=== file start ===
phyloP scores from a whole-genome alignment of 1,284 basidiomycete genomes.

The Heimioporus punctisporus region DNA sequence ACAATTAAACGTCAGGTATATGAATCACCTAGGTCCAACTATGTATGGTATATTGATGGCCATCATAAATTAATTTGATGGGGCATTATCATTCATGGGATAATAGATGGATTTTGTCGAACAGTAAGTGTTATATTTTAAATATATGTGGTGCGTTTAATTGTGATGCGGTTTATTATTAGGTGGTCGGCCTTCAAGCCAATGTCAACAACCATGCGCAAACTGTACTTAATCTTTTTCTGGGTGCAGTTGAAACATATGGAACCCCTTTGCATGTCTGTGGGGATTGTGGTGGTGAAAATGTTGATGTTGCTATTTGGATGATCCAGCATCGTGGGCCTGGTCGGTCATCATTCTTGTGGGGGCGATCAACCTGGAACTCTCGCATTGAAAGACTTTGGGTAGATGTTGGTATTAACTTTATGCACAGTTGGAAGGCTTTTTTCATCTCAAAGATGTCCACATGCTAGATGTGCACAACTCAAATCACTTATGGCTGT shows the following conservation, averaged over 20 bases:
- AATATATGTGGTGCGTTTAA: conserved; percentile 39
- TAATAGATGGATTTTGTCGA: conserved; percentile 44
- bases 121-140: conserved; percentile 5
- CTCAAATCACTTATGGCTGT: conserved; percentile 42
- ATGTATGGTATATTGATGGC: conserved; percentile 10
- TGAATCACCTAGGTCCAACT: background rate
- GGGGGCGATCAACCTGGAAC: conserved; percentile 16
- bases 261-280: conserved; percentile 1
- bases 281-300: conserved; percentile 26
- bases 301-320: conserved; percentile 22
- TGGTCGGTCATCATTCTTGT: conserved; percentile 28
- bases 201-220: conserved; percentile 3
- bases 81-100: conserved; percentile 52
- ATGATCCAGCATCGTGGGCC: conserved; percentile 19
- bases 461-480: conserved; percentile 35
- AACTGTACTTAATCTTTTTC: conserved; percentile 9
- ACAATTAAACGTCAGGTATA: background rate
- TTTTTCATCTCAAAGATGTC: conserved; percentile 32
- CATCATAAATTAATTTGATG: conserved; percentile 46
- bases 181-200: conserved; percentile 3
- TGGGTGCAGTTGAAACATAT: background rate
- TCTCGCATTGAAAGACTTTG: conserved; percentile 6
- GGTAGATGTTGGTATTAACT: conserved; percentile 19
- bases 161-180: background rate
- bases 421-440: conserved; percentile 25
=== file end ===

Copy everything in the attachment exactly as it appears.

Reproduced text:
phyloP scores from a whole-genome alignment of 1,284 basidiomycete genomes.

The Heimioporus punctisporus region DNA sequence ACAATTAAACGTCAGGTATATGAATCACCTAGGTCCAACTATGTATGGTATATTGATGGCCATCATAAATTAATTTGATGGGGCATTATCATTCATGGGATAATAGATGGATTTTGTCGAACAGTAAGTGTTATATTTTAAATATATGTGGTGCGTTTAATTGTGATGCGGTTTATTATTAGGTGGTCGGCCTTCAAGCCAATGTCAACAACCATGCGCAAACTGTACTTAATCTTTTTCTGGGTGCAGTTGAAACATATGGAACCCCTTTGCATGTCTGTGGGGATTGTGGTGGTGAAAATGTTGATGTTGCTATTTGGATGATCCAGCATCGTGGGCCTGGTCGGTCATCATTCTTGTGGGGGCGATCAACCTGGAACTCTCGCATTGAAAGACTTTGGGTAGATGTTGGTATTAACTTTATGCACAGTTGGAAGGCTTTTTTCATCTCAAAGATGTCCACATGCTAGATGTGCACAACTCAAATCACTTATGGCTGT shows the following conservation, averaged over 20 bases:
- AATATATGTGGTGCGTTTAA: conserved; percentile 39
- TAATAGATGGATTTTGTCGA: conserved; percentile 44
- bases 121-140: conserved; percentile 5
- CTCAAATCACTTATGGCTGT: conserved; percentile 42
- ATGTATGGTATATTGATGGC: conserved; percentile 10
- TGAATCACCTAGGTCCAACT: background rate
- GGGGGCGATCAACCTGGAAC: conserved; percentile 16
- bases 261-280: conserved; percentile 1
- bases 281-300: conserved; percentile 26
- bases 301-320: conserved; percentile 22
- TGGTCGGTCATCATTCTTGT: conserved; percentile 28
- bases 201-220: conserved; percentile 3
- bases 81-100: conserved; percentile 52
- ATGATCCAGCATCGTGGGCC: conserved; percentile 19
- bases 461-480: conserved; percentile 35
- AACTGTACTTAATCTTTTTC: conserved; percentile 9
- ACAATTAAACGTCAGGTATA: background rate
- TTTTTCATCTCAAAGATGTC: conserved; percentile 32
- CATCATAAATTAATTTGATG: conserved; percentile 46
- bases 181-200: conserved; percentile 3
- TGGGTGCAGTTGAAACATAT: background rate
- TCTCGCATTGAAAGACTTTG: conserved; percentile 6
- GGTAGATGTTGGTATTAACT: conserved; percentile 19
- bases 161-180: background rate
- bases 421-440: conserved; percentile 25